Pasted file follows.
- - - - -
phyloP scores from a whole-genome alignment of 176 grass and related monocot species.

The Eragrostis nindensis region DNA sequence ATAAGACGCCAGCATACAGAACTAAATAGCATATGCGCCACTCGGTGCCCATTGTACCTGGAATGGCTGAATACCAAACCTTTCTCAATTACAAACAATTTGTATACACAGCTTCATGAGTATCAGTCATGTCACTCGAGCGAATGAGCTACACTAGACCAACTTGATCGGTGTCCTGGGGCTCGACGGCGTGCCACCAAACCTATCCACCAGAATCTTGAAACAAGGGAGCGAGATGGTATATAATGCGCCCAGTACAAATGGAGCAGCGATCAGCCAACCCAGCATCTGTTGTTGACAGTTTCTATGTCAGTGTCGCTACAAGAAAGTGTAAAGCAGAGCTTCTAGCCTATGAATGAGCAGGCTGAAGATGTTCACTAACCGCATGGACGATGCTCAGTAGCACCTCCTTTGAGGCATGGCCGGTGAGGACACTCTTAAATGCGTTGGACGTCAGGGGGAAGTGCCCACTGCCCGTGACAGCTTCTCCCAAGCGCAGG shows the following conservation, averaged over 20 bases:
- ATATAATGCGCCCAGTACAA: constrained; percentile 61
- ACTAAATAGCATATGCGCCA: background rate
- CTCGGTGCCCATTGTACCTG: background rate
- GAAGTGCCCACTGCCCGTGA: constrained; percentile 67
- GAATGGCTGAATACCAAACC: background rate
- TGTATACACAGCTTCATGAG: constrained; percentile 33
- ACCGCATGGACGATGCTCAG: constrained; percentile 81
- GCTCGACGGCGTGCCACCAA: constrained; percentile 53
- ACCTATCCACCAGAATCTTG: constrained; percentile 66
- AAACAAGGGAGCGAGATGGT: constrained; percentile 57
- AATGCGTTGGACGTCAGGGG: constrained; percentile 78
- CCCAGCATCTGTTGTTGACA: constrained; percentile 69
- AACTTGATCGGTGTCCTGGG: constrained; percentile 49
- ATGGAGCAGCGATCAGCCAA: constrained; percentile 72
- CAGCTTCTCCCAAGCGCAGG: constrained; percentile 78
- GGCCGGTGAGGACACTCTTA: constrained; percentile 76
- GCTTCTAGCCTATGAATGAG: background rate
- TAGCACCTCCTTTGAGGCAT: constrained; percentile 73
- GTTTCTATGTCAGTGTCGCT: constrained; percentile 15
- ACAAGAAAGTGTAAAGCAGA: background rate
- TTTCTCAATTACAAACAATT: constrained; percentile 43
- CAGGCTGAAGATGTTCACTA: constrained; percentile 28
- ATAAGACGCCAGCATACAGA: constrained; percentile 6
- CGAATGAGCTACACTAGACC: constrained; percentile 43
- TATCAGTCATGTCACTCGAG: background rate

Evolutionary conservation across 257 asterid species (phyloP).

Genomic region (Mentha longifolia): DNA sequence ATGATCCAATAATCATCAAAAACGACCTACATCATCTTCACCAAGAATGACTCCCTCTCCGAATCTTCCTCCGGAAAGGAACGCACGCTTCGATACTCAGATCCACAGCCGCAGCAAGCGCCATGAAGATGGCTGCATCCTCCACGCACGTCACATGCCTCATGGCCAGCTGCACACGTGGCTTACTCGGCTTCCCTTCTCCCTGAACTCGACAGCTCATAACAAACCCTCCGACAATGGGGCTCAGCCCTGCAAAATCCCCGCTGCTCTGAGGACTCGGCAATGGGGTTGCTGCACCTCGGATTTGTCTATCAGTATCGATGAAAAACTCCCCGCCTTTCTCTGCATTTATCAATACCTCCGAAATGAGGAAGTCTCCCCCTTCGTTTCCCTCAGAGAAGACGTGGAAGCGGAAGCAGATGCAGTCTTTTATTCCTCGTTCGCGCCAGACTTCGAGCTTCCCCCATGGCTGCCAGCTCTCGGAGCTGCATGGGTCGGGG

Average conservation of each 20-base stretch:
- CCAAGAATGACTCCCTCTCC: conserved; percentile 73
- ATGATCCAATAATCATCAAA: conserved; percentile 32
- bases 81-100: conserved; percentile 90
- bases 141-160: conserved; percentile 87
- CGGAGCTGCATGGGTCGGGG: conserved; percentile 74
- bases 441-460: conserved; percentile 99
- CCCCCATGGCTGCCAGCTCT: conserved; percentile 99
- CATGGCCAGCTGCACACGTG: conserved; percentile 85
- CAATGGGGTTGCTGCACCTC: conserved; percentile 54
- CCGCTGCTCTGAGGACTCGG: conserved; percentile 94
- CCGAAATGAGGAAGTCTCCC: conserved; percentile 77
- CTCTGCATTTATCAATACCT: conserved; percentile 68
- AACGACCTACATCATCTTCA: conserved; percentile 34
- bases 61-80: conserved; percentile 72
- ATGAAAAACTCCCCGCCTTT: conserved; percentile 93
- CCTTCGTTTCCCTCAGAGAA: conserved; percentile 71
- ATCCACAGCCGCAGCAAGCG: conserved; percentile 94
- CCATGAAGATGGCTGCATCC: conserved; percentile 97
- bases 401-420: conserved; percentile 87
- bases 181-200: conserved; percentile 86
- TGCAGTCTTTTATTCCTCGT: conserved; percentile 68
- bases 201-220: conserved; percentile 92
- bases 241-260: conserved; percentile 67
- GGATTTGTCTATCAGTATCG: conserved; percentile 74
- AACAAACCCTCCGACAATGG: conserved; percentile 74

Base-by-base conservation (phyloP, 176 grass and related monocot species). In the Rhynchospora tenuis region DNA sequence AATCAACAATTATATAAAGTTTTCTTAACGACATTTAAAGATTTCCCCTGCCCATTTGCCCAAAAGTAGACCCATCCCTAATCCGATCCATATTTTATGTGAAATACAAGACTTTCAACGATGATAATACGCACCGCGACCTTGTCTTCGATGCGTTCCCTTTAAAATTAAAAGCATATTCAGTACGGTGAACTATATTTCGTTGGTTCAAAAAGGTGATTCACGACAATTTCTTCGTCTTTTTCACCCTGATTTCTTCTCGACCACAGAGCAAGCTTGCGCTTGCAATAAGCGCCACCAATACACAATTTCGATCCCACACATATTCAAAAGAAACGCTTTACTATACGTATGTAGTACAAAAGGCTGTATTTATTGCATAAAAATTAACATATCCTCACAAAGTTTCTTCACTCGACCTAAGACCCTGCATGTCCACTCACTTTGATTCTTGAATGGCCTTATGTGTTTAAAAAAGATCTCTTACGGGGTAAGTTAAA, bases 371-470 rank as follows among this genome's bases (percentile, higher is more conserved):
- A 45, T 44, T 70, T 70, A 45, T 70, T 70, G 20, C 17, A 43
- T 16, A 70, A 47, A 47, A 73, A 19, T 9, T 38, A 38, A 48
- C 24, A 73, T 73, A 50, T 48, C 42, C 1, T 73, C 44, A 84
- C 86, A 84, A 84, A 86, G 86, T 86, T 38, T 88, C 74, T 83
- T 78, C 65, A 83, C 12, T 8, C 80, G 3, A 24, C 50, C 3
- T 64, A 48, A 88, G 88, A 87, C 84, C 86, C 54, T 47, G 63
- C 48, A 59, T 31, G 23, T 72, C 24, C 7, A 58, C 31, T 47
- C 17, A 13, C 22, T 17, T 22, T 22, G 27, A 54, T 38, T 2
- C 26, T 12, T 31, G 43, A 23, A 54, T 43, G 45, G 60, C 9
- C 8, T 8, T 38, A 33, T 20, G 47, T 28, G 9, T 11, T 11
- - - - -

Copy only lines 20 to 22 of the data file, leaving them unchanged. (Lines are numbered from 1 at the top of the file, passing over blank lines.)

- TAGCACCTCCTTTGAGGCAT: constrained; percentile 73
- GTTTCTATGTCAGTGTCGCT: constrained; percentile 15
- ACAAGAAAGTGTAAAGCAGA: background rate